With regards to severe food poisoning, things are a little bit more complicated. Severe cases of food poising are those caused by bacteria. Consequently, antibiotics are administered in order to kill the dangerous germs. Probiotics are also administered to foster the growth of beneficial bacteria Antidiarrheal drugs and antiemetic drugs are given to make the patient more comfortable. Sufferers receive IV fluids and they cannot leave the hospital until they make a full recovery. It is important to mention that a certain interval must elapse when using other therapies. There are situations when the disorder refuses to go away. Should the symptoms persist after 3 or 4 days, then special treatments are initiated.

 

Preventing the Spread Of Food Poisoning

People who suffer from food poisoning can take steps to prevent the spread of the infection. It is necessary to keep human contact to a minimum, especially with those who are at risk, that is, infants and elderly people. In addition, it is recommended not to cook for others. If the edible material is not cleaned or cooked properly, the person can spread microbes. On the other hand, individuals with non-contagious food poisoning do not need to do anything. It is important for people to determine whether they have a contagious or non-contagious food poisoning.

 

Death from Food Poisoning

A person can die from food poisoning. As a matter of fact, foodborne illnesses are the leading causes of death. According to the Centers for Disease Control and Prevention, about 3,000 Americans die from food poisoning every year. Many are of the opinion that deaths from food poisoning are rated too low. What they say is that the real number is considerably higher and that the matter deserves more attention. Taking into account that the number of cases has increased in the past several years, it is impossible to argue with them.

It is true that the likelihood of dying from such a disorder is low, yet attention needs to be paid to the fact that food poisoning can cause disability. To be more precise, eating contaminated food can result in serious complications. Reactive arthritis is one example. Other examples include urinary tract problems. The point is that an individual who contracts some form of food poisoning is scarred for life. Food safety should be a major concern for individuals as well as for authorities.

 

People at Risk for Food Poisoning

As mentioned earlier, certain categories of people are at risk of developing food poisoning. As surprising as ti may seem, children and older people are not the only ones at risk. People who are part of the high-risk groups are those with a weakened immune system. What happens is that their bodies are not able to fight off the illness and the disease. It is not uncommon to see that individuals who are on medical treatment or pregnant women get food poisoning. People with weakened immune systems are those who have:

  • Cancer
  • HIV/AIDS
  • Kidney disease
  • Liver disease
  • Undergone surgery

Anyone who falls into the abovementioned categories should seek medical advice on how to reduce the risk of becoming ill.

 

How to Prevent Food Poisoning

Food poisoning may very well be contagious, but in the vast majority of instances, it is induced by contaminated food. Bacteria can grow and multiply in almost any environment, which is why it is necessary to store food in a proper manner and prepare it carefully. Food is safe for consumption only after it has been cooked at temperatures high enough to destroy toxic bacteria. Foods that require thorough preparation are burgers, sausages, pork, kebabs, etc.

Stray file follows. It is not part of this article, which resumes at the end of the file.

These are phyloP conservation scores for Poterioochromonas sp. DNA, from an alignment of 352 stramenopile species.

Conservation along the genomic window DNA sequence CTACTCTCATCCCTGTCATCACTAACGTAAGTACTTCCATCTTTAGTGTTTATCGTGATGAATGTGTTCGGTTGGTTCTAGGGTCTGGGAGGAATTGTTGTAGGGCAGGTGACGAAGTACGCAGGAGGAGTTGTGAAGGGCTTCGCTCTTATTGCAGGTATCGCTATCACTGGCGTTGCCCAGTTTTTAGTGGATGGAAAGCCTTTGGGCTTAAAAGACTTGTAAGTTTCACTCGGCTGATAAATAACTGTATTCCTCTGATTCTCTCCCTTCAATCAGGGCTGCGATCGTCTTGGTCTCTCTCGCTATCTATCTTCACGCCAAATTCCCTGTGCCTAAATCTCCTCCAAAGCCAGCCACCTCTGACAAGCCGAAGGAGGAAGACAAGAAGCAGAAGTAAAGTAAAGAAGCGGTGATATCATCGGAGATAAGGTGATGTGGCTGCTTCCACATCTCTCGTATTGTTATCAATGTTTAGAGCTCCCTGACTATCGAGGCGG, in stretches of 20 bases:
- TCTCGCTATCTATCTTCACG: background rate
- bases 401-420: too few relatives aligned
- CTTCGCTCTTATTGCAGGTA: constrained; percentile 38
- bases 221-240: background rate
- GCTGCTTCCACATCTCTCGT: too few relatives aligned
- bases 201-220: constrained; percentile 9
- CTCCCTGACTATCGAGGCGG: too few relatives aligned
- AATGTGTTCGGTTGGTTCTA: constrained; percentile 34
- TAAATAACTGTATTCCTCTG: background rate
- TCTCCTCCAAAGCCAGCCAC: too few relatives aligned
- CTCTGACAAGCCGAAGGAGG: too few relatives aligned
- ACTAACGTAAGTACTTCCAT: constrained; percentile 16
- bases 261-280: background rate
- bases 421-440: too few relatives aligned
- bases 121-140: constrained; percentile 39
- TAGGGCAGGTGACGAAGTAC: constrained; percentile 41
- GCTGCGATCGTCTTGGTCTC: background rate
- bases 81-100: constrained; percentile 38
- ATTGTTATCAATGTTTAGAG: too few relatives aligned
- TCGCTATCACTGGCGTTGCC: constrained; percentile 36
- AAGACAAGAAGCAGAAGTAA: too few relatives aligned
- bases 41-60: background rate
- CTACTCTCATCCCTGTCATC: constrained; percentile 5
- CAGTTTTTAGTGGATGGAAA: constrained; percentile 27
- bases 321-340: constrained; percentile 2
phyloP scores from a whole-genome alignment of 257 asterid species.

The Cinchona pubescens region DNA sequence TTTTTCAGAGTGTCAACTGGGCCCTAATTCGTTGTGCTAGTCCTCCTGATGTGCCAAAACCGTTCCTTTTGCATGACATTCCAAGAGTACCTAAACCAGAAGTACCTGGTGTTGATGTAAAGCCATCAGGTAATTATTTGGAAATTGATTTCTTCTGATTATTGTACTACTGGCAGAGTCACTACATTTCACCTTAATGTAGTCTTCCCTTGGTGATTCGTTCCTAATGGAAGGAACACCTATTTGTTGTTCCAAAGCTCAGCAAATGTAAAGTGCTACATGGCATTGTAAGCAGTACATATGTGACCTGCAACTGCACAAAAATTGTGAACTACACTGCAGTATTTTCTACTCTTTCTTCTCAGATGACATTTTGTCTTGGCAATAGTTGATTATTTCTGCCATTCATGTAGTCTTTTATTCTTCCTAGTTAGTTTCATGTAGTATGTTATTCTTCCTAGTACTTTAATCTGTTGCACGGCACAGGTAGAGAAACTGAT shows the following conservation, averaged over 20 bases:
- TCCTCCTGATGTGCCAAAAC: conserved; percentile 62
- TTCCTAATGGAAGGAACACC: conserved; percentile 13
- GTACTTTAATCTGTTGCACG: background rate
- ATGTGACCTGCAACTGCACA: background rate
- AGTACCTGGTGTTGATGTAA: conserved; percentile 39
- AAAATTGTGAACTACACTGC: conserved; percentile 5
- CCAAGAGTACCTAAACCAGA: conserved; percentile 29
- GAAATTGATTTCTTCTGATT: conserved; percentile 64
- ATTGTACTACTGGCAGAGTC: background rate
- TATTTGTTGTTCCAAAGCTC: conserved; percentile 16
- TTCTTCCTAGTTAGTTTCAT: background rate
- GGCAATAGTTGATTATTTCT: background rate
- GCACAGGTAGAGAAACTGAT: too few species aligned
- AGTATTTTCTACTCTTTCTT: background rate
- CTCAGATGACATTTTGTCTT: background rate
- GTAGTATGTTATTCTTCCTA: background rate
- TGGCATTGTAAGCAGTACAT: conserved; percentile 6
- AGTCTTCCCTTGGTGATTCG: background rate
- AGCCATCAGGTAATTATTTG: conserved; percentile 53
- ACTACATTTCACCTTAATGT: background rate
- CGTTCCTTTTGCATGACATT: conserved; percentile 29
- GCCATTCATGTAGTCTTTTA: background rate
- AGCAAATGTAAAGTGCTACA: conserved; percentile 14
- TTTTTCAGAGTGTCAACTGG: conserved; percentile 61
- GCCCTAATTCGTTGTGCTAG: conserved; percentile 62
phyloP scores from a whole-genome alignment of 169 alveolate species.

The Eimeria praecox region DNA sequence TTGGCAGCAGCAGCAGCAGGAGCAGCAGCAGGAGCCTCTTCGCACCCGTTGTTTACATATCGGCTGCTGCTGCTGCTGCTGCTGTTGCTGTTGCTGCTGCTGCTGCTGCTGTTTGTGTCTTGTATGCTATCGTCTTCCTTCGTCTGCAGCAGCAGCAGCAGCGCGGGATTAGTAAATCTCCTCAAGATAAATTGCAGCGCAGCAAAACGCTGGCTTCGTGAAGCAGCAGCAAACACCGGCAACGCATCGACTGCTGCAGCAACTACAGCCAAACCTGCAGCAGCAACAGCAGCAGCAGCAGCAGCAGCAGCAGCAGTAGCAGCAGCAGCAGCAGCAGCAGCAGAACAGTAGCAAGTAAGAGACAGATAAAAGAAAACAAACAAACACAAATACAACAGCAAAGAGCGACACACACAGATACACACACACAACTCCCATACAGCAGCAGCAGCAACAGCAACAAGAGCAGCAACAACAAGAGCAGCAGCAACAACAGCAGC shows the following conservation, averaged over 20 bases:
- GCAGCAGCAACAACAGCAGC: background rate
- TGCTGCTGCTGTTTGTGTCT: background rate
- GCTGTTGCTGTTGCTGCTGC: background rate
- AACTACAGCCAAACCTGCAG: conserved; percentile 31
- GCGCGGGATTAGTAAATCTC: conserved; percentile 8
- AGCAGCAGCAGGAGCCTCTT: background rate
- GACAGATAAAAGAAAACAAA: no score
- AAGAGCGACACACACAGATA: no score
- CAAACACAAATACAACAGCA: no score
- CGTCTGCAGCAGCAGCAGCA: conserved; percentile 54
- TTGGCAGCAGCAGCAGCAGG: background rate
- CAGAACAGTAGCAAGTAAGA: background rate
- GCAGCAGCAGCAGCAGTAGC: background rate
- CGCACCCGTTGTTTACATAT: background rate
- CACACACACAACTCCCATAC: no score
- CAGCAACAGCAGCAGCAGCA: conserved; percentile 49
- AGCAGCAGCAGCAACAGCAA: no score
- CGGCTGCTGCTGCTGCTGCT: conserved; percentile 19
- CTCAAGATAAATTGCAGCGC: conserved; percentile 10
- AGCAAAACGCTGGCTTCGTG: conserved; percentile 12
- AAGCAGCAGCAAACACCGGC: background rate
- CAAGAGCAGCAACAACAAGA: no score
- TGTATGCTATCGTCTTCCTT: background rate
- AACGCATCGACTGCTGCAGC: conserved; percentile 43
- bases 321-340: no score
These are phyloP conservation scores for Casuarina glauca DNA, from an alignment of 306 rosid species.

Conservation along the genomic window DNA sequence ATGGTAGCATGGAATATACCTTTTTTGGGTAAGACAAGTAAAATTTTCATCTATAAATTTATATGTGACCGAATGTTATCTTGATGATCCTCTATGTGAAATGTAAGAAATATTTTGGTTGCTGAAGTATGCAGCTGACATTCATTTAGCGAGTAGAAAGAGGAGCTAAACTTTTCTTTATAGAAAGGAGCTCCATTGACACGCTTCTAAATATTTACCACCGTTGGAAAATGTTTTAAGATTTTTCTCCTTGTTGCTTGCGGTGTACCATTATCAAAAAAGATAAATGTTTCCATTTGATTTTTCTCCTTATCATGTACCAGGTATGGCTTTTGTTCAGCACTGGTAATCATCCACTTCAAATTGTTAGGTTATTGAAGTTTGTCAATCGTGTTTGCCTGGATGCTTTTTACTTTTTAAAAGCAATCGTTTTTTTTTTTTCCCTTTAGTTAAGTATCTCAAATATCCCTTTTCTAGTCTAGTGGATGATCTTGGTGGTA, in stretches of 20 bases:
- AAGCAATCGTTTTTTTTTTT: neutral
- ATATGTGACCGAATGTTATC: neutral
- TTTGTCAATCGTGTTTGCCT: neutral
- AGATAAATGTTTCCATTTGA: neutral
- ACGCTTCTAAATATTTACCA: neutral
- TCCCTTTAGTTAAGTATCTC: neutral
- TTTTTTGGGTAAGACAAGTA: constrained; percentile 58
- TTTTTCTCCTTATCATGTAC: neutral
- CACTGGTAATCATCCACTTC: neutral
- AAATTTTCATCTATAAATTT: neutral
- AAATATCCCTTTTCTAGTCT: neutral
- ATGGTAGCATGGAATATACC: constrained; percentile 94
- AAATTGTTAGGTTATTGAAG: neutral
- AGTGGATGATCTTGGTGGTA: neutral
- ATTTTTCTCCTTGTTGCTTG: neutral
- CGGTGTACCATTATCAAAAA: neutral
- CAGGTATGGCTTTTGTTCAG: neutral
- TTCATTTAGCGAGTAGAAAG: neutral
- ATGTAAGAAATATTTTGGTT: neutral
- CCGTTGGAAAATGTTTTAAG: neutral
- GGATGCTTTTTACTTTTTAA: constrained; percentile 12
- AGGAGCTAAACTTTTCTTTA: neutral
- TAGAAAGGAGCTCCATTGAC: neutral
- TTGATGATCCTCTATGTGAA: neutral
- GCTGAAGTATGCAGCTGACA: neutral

Other measures that can be taken to minimize the risk of developing a foodborne infection are:

  • Washing hands
  • Washing vegetables and fruit
  • Separate to prevent cross-contamination

 

Diet for Food Poisoning

Not only is it important for people to seek medical attention, but also to diet for food poisoning. Patients are able to eat normally after a few days. The matter of the fact is that they cannot eat just about anything and they are required to make dietary changes. Edible materials that can help them regain their full strength are:

  • Saltine crackers
  • Toasted bread
  • Boiled veggies
  • Rice
  • Bananas
  • Mashed potatoes

The following foods should be avoided at all costs:

  • Raw shellfish
  • Unpasteurized pates
  • Luncheon meat
  • Dairy products
  • Spicy, fatty foods

Equally important is that people avoid what made them sick in the first place. What is more, if people do not track what they are eating, then they are at risk of developing food poisoning once again.

 

Common Myths about Food Poisoning

There are many misconceptions related to food poisoning. However, we’re only going to discuss the most popular ones.

Myth #1: You get food poisoning from the last meal you eat

When they contract any kind of foodborne illness, people start recollecting what they have eaten. Basically, they are trying to determine what has made them sick. The thing is that most cases take place a few days after having ingested contaminated food. The symptoms take a long time to appear. This means that there is no way of telling for sure what caused the medical condition.

Myth #2: The more bleach you use, the better

From the dawn of time, individuals have been using bleach for sanitation. They think that the more bleach they use, the more germs are killed. It is not to say that using bleach is ineffective. It is just that using too much can damage the surface and affect everyone around. It is recommended to use a teaspoon of bleach to ¼ of water. This is enough to kill bacteria. It is also important to clean all the surfaces that may have been exposed.

Myth #3: Food purchased from the supermarket is safe

It is indeed tempting to think that sources of nourishment bought from the supermarket are safe. What people do not realize is that the food is more often than not imported from other countries and there are strong chances that they contain germs and toxins. To decrease the risk of getting an infection, people should prepare their food safely. It does not matter if, say, the vegetables and fruits are peeled. They are still dangerous.